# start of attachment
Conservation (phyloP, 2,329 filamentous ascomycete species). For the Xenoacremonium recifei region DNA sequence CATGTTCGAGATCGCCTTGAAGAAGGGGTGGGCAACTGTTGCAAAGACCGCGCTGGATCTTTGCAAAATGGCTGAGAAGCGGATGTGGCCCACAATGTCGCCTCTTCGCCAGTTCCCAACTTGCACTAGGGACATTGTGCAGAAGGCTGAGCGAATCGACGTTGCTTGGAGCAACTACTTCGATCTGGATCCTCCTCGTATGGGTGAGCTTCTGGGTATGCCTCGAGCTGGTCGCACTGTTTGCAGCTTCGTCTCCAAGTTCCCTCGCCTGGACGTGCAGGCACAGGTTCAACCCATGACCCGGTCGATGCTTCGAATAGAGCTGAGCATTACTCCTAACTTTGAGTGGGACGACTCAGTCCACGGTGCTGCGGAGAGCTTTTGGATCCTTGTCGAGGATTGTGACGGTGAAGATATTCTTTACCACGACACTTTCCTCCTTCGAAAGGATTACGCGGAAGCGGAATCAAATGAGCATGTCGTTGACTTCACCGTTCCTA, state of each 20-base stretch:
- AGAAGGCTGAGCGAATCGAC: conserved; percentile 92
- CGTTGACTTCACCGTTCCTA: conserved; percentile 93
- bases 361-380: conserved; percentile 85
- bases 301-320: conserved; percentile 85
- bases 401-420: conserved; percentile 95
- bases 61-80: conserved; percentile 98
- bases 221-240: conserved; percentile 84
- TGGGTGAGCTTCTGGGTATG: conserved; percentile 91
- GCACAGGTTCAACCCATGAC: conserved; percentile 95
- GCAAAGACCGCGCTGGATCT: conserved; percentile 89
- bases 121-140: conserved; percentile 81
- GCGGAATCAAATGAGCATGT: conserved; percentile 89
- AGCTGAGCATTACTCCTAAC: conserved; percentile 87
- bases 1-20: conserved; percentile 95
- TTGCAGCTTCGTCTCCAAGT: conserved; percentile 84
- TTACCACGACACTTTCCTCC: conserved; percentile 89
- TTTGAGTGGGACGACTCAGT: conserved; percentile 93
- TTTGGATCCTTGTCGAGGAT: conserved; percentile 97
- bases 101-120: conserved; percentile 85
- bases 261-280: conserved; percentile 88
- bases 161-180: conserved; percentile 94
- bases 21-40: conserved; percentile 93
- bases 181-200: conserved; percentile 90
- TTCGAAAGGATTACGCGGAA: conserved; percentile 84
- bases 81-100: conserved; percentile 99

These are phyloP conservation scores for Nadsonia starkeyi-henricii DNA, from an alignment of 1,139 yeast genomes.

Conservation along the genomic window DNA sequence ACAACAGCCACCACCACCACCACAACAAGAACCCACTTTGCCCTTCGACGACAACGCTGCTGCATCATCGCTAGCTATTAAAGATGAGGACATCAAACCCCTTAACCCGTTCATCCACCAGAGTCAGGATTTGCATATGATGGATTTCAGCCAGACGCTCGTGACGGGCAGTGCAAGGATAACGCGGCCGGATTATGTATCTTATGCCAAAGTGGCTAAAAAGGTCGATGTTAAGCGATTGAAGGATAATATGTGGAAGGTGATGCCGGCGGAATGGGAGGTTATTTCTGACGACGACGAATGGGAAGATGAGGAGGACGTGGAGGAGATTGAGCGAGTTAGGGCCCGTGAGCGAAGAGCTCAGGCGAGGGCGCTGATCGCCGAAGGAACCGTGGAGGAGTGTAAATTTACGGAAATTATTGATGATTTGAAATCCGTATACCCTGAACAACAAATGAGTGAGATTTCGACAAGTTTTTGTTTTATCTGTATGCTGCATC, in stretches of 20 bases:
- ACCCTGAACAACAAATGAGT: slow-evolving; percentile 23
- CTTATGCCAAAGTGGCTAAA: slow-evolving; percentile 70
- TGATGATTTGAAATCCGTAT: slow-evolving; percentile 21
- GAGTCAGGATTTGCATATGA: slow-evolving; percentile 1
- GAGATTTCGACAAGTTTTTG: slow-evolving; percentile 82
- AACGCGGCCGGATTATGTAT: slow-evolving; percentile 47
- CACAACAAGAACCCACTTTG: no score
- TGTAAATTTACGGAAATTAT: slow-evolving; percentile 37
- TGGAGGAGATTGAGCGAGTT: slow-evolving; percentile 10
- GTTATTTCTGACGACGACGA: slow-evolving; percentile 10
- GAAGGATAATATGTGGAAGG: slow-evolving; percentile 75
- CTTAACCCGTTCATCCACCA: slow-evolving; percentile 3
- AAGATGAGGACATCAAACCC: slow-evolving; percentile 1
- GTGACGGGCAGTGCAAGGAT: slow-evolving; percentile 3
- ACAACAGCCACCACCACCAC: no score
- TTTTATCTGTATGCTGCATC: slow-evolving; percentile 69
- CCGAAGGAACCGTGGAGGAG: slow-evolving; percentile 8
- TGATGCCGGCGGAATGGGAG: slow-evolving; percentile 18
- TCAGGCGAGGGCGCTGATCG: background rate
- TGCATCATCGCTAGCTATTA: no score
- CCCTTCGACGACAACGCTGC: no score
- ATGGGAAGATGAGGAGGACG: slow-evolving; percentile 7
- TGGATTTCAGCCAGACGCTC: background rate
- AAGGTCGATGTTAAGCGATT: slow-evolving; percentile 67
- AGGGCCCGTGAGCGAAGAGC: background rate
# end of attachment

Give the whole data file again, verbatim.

Conservation (phyloP, 2,329 filamentous ascomycete species). For the Xenoacremonium recifei region DNA sequence CATGTTCGAGATCGCCTTGAAGAAGGGGTGGGCAACTGTTGCAAAGACCGCGCTGGATCTTTGCAAAATGGCTGAGAAGCGGATGTGGCCCACAATGTCGCCTCTTCGCCAGTTCCCAACTTGCACTAGGGACATTGTGCAGAAGGCTGAGCGAATCGACGTTGCTTGGAGCAACTACTTCGATCTGGATCCTCCTCGTATGGGTGAGCTTCTGGGTATGCCTCGAGCTGGTCGCACTGTTTGCAGCTTCGTCTCCAAGTTCCCTCGCCTGGACGTGCAGGCACAGGTTCAACCCATGACCCGGTCGATGCTTCGAATAGAGCTGAGCATTACTCCTAACTTTGAGTGGGACGACTCAGTCCACGGTGCTGCGGAGAGCTTTTGGATCCTTGTCGAGGATTGTGACGGTGAAGATATTCTTTACCACGACACTTTCCTCCTTCGAAAGGATTACGCGGAAGCGGAATCAAATGAGCATGTCGTTGACTTCACCGTTCCTA, state of each 20-base stretch:
- AGAAGGCTGAGCGAATCGAC: conserved; percentile 92
- CGTTGACTTCACCGTTCCTA: conserved; percentile 93
- bases 361-380: conserved; percentile 85
- bases 301-320: conserved; percentile 85
- bases 401-420: conserved; percentile 95
- bases 61-80: conserved; percentile 98
- bases 221-240: conserved; percentile 84
- TGGGTGAGCTTCTGGGTATG: conserved; percentile 91
- GCACAGGTTCAACCCATGAC: conserved; percentile 95
- GCAAAGACCGCGCTGGATCT: conserved; percentile 89
- bases 121-140: conserved; percentile 81
- GCGGAATCAAATGAGCATGT: conserved; percentile 89
- AGCTGAGCATTACTCCTAAC: conserved; percentile 87
- bases 1-20: conserved; percentile 95
- TTGCAGCTTCGTCTCCAAGT: conserved; percentile 84
- TTACCACGACACTTTCCTCC: conserved; percentile 89
- TTTGAGTGGGACGACTCAGT: conserved; percentile 93
- TTTGGATCCTTGTCGAGGAT: conserved; percentile 97
- bases 101-120: conserved; percentile 85
- bases 261-280: conserved; percentile 88
- bases 161-180: conserved; percentile 94
- bases 21-40: conserved; percentile 93
- bases 181-200: conserved; percentile 90
- TTCGAAAGGATTACGCGGAA: conserved; percentile 84
- bases 81-100: conserved; percentile 99

These are phyloP conservation scores for Nadsonia starkeyi-henricii DNA, from an alignment of 1,139 yeast genomes.

Conservation along the genomic window DNA sequence ACAACAGCCACCACCACCACCACAACAAGAACCCACTTTGCCCTTCGACGACAACGCTGCTGCATCATCGCTAGCTATTAAAGATGAGGACATCAAACCCCTTAACCCGTTCATCCACCAGAGTCAGGATTTGCATATGATGGATTTCAGCCAGACGCTCGTGACGGGCAGTGCAAGGATAACGCGGCCGGATTATGTATCTTATGCCAAAGTGGCTAAAAAGGTCGATGTTAAGCGATTGAAGGATAATATGTGGAAGGTGATGCCGGCGGAATGGGAGGTTATTTCTGACGACGACGAATGGGAAGATGAGGAGGACGTGGAGGAGATTGAGCGAGTTAGGGCCCGTGAGCGAAGAGCTCAGGCGAGGGCGCTGATCGCCGAAGGAACCGTGGAGGAGTGTAAATTTACGGAAATTATTGATGATTTGAAATCCGTATACCCTGAACAACAAATGAGTGAGATTTCGACAAGTTTTTGTTTTATCTGTATGCTGCATC, in stretches of 20 bases:
- ACCCTGAACAACAAATGAGT: slow-evolving; percentile 23
- CTTATGCCAAAGTGGCTAAA: slow-evolving; percentile 70
- TGATGATTTGAAATCCGTAT: slow-evolving; percentile 21
- GAGTCAGGATTTGCATATGA: slow-evolving; percentile 1
- GAGATTTCGACAAGTTTTTG: slow-evolving; percentile 82
- AACGCGGCCGGATTATGTAT: slow-evolving; percentile 47
- CACAACAAGAACCCACTTTG: no score
- TGTAAATTTACGGAAATTAT: slow-evolving; percentile 37
- TGGAGGAGATTGAGCGAGTT: slow-evolving; percentile 10
- GTTATTTCTGACGACGACGA: slow-evolving; percentile 10
- GAAGGATAATATGTGGAAGG: slow-evolving; percentile 75
- CTTAACCCGTTCATCCACCA: slow-evolving; percentile 3
- AAGATGAGGACATCAAACCC: slow-evolving; percentile 1
- GTGACGGGCAGTGCAAGGAT: slow-evolving; percentile 3
- ACAACAGCCACCACCACCAC: no score
- TTTTATCTGTATGCTGCATC: slow-evolving; percentile 69
- CCGAAGGAACCGTGGAGGAG: slow-evolving; percentile 8
- TGATGCCGGCGGAATGGGAG: slow-evolving; percentile 18
- TCAGGCGAGGGCGCTGATCG: background rate
- TGCATCATCGCTAGCTATTA: no score
- CCCTTCGACGACAACGCTGC: no score
- ATGGGAAGATGAGGAGGACG: slow-evolving; percentile 7
- TGGATTTCAGCCAGACGCTC: background rate
- AAGGTCGATGTTAAGCGATT: slow-evolving; percentile 67
- AGGGCCCGTGAGCGAAGAGC: background rate